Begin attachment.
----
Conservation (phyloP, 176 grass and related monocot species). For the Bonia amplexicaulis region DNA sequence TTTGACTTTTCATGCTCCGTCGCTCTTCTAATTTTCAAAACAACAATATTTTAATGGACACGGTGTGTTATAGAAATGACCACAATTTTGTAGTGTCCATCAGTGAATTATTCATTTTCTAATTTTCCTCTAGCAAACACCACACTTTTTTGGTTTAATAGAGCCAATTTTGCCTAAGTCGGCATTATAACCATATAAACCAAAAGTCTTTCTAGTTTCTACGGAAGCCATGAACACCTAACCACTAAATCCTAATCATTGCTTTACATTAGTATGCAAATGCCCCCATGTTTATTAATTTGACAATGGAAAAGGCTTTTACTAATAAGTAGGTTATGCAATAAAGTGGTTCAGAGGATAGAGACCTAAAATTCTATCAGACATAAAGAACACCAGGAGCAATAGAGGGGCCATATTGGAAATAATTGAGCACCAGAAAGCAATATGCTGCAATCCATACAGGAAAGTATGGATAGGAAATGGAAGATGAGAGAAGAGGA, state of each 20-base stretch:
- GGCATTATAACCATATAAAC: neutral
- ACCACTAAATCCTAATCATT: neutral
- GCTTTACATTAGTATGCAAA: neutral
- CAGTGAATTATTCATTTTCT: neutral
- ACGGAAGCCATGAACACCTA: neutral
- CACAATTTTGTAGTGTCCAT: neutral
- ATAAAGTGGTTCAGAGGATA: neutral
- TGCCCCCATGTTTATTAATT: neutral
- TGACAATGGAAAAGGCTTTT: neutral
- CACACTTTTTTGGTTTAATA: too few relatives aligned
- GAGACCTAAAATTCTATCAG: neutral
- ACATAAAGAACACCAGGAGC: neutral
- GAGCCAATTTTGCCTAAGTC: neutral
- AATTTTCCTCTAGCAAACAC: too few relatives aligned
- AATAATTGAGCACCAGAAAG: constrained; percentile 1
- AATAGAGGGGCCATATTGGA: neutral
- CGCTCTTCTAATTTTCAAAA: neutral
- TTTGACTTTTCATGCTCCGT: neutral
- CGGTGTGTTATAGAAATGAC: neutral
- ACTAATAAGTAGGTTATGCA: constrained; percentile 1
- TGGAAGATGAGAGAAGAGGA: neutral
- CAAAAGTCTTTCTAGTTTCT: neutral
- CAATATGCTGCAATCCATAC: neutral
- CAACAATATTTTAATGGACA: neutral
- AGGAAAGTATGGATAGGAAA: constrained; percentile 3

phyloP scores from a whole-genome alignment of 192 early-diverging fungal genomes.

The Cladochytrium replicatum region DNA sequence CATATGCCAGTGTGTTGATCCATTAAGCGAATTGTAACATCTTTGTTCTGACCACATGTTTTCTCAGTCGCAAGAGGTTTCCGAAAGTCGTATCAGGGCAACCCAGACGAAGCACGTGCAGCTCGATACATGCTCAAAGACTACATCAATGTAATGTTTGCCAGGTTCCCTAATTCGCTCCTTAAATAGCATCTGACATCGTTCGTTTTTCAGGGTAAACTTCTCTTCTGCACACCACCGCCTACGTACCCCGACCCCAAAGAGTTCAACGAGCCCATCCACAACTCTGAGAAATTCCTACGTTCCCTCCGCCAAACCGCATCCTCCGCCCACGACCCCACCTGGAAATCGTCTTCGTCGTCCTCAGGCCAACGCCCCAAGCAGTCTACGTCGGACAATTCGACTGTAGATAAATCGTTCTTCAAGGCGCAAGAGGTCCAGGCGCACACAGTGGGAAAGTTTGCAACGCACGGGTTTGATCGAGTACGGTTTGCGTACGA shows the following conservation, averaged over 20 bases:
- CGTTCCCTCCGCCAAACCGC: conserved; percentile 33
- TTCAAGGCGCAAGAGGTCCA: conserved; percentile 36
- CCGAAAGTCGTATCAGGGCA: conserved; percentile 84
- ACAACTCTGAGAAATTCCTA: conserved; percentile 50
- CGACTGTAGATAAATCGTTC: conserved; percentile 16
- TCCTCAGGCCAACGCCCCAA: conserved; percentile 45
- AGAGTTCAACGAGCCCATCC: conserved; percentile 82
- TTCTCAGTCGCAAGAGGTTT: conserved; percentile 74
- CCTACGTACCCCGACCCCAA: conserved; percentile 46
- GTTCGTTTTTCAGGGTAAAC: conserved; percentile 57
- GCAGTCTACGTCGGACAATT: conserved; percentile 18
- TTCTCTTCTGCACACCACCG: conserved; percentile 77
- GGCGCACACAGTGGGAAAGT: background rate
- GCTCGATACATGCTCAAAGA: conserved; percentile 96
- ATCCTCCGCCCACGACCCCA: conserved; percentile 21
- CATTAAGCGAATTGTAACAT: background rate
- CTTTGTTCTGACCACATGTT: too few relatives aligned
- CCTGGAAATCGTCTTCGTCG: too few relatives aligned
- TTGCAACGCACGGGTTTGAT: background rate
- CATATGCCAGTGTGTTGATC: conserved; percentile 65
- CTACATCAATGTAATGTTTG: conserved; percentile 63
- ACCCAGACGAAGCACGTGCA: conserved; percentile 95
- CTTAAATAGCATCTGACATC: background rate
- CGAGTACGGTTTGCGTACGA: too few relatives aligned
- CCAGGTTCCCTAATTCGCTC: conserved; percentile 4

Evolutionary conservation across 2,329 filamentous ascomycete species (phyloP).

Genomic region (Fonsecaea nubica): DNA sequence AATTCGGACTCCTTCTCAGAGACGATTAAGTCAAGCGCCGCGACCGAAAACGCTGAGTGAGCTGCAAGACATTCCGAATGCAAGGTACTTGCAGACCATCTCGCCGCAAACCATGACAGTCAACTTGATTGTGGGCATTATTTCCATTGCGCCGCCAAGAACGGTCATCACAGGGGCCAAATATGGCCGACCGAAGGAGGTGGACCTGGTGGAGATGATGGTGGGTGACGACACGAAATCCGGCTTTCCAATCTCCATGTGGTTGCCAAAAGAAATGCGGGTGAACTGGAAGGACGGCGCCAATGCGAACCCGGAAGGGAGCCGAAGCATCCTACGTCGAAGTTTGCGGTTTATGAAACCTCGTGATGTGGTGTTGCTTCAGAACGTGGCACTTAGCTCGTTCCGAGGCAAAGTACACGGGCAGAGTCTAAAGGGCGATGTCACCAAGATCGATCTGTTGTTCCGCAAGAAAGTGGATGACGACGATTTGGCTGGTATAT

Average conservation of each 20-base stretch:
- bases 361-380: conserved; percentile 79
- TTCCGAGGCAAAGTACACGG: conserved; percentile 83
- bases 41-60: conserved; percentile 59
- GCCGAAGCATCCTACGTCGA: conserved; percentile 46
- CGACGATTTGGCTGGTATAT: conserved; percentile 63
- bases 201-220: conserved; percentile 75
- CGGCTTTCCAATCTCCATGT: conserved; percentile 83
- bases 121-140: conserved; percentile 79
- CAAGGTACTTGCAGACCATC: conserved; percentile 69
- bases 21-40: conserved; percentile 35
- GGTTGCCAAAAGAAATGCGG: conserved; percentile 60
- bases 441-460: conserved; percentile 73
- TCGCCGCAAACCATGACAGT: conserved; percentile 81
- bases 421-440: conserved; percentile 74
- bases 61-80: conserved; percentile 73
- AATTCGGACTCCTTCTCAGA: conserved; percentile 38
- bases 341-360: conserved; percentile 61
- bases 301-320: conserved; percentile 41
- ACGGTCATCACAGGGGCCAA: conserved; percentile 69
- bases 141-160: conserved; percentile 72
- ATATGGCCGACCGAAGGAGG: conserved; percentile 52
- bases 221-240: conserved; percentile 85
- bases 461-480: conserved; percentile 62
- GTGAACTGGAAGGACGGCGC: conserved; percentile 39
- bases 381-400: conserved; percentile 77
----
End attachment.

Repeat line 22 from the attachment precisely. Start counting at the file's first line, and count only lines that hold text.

- TGGAAGATGAGAGAAGAGGA: neutral